This week, we are reeling from the shock of another horrific mass murder. It is impossible to process. The articles in today’s issue will not mention the massacre, nor will they offer solace or specific means forward. In fact, three of the pieces may serve to confirm or exacerbate a lack of hope. Bu
This week, we are reeling from the shock of another horrific mass murder. It is impossible to process. The articles in today’s issue will not mention the massacre, nor will they offer solace or specific means forward. In fact, three of the pieces may serve to confirm or exacerbate a lack of hope. But I chose these articles because they poignantly tell the truth about what we face. (If you’re not in the mood, skip to the last piece for a pick-me-up.) As always, thank you for being a loyal subscriber to The Highlighter, and I hope that these selections will help you through.
In our divided country, too often we don’t spend time learning about and listening to the people advocating for change. This profile of activist Jedidiah Brown tells the story of his unrelenting passion, his fight to prevent violence, and his campaign for better opportunities for African Americans in Chicago. At the same time, this article also explores the emotional toll Mr. Brown endures as a leader, which brings him to the brink of suicide. ⏳⏳
There are many reasons to read this moving essay by Nicole Chung. Simply, Ms. Chung knows how to write. She captures how no amount of American-ness suffices when a white person decides you’re Other. She extends this argument to include the loving and racist white family who adopted her. For Ms. Chung, the question is, What now? What to do with this burden? ⏳
This brilliant article (and podcast) by Caitlin Dickerson focuses on how fake news and conspiracy theories following a sexual assault on a girl last year stoked the fears of white residents in a small town in Idaho. Once Facebook groups and YouTube channels began spouting that Syrian refugees had committed the crime, no amount of fact or reason could prevent the vile response. Honestly, when I read an article like this, I don’t exactly know what to do. ⏳⏳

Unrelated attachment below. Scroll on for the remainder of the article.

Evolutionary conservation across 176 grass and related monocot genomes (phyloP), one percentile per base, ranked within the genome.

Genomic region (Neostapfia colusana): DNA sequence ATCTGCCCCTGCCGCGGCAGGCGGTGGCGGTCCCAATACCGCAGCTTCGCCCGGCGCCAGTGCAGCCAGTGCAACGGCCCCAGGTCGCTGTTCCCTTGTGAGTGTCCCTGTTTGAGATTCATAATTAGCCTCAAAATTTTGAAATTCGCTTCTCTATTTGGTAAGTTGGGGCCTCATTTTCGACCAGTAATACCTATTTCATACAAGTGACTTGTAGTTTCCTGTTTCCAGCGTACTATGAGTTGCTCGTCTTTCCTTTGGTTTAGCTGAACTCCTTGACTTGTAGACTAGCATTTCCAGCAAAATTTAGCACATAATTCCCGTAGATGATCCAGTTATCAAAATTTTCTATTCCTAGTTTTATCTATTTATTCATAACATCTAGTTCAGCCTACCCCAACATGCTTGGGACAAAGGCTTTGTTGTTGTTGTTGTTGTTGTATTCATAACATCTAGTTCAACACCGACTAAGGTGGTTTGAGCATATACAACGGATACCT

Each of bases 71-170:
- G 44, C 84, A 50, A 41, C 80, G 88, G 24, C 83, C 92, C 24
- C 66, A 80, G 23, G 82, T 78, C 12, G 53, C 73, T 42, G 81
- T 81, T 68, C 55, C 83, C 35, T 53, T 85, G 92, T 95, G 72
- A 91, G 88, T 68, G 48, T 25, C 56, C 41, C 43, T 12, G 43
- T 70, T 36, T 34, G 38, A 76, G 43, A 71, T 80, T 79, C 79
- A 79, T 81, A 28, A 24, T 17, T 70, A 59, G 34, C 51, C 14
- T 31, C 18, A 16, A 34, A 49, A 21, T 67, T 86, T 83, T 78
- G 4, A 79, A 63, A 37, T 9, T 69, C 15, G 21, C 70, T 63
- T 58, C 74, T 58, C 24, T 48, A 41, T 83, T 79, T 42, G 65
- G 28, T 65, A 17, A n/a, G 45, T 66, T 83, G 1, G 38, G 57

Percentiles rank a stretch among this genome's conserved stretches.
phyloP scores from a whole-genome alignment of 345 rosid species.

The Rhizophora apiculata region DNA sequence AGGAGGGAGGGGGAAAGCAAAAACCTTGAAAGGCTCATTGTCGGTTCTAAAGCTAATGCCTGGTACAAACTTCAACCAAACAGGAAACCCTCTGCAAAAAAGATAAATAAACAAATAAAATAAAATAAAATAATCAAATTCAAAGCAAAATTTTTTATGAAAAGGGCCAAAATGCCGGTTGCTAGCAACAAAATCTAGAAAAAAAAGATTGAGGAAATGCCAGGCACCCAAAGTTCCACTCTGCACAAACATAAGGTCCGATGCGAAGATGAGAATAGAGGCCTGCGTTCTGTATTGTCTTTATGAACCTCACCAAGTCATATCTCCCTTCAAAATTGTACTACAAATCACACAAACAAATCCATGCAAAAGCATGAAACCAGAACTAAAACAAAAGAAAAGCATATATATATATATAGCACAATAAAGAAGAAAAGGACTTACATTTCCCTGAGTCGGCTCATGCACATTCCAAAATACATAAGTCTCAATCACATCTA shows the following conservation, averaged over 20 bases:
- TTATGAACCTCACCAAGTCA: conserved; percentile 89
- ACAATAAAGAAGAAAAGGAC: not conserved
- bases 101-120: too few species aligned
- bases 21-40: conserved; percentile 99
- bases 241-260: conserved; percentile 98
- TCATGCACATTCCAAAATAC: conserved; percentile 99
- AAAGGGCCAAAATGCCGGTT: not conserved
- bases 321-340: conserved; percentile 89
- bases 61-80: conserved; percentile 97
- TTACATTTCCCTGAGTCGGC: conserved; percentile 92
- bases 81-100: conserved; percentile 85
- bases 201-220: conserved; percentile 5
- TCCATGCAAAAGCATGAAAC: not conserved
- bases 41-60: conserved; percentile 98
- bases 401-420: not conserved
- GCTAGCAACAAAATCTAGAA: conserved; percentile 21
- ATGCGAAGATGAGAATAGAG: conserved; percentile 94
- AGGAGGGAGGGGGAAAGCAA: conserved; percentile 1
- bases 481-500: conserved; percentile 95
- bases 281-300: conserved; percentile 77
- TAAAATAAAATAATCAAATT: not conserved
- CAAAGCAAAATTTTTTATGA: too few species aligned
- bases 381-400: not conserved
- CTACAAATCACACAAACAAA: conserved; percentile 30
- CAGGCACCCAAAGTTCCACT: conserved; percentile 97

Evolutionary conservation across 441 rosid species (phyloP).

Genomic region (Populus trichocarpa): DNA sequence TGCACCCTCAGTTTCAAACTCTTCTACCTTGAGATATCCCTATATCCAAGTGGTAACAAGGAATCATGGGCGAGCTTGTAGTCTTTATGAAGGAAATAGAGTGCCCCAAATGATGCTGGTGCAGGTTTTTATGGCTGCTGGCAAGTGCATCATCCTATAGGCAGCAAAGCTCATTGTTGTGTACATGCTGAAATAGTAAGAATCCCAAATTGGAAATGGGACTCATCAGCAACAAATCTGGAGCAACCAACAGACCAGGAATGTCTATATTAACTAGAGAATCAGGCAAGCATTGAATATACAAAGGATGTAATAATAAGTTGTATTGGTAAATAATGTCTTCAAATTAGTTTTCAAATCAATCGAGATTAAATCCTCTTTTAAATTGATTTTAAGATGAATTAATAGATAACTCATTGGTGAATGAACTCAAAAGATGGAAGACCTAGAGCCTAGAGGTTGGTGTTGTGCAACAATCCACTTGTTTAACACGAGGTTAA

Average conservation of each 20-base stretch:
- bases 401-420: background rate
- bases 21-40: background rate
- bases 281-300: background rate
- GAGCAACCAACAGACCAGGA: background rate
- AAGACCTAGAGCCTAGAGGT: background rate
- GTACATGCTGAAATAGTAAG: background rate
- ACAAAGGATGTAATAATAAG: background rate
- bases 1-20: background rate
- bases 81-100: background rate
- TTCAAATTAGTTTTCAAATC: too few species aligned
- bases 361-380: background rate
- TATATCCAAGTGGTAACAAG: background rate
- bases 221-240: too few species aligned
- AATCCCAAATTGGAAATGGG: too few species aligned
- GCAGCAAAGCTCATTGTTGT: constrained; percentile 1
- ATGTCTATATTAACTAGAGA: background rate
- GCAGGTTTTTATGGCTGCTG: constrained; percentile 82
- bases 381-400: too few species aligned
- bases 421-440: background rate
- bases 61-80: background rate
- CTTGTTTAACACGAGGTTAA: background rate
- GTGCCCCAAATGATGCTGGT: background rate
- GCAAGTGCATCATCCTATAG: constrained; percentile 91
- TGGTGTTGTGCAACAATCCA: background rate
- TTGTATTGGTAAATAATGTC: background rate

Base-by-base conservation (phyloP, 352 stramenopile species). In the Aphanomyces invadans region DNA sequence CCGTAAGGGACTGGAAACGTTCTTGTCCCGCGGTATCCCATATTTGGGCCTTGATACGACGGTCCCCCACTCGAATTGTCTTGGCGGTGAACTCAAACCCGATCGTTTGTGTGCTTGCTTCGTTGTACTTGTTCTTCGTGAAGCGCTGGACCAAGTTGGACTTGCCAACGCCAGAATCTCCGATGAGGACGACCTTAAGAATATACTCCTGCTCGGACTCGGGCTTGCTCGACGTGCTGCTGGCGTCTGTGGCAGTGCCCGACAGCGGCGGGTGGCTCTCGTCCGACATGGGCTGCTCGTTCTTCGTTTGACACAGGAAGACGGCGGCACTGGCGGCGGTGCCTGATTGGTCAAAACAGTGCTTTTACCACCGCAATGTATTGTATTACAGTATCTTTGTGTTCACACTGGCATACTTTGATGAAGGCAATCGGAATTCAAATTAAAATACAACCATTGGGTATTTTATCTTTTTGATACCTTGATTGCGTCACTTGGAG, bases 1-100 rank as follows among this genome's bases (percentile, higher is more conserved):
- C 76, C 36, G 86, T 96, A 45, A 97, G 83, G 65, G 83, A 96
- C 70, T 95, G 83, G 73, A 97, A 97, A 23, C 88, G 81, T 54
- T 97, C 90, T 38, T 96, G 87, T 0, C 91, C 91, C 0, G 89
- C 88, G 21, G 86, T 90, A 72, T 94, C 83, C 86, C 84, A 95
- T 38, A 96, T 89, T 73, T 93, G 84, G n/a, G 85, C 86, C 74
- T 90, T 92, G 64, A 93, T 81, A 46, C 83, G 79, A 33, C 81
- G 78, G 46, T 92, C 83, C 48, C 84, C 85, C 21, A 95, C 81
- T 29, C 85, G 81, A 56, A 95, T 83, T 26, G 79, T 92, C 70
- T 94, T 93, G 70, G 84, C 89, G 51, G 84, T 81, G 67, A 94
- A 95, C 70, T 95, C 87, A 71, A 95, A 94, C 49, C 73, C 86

According to Aaron Edwards, group chats are havens for Black and brown people. They’re safe spaces for expression. He explains: “[Group chats are] an incubator for ideas, a compass for emotions, a jury balanced toward your best interests (“is he cute or does he just have dreadlocks?” as my friend likes to ask), and a gut check for ways to respond to (or endure) whiteness in contexts that range from casual annoyances to blatant racism.” Is he right? ⏳
This Week’s Podcast: I’ve been a big fan of writer Lauren Markham ever since I read “Our School” in #78. When “The Girl Gangs of El Salvador” was chosen lead article in #110, I invited her on the show, and she agreed. Our conversation centered on Ms. Markham’s writing and her work in Oakland with newly arrived immigrant youth. She’s also the author of The Far Away Brothers, which I recommend and which received a glowing review in The New York Times. If you haven’t listened yet, please do!
Thank you for reading The Highlighter #113! Are you feeling connected to the newsletter? Hope so. Let me know what you think (thumbs are below). Also, we had a bonanza of 14 new subscribers this week! Please welcome Caity, Dara, Reuben, Lara, Hannah, Brett, Joycelin, Seewan, Brittany, Laura, Elizabeth, Lesley, Rosie, and Shruti. Let’s keep growing The Highlighter community and making it stronger. Have a wonderful week, and I’ll see you again next Thursday at 9:10 am.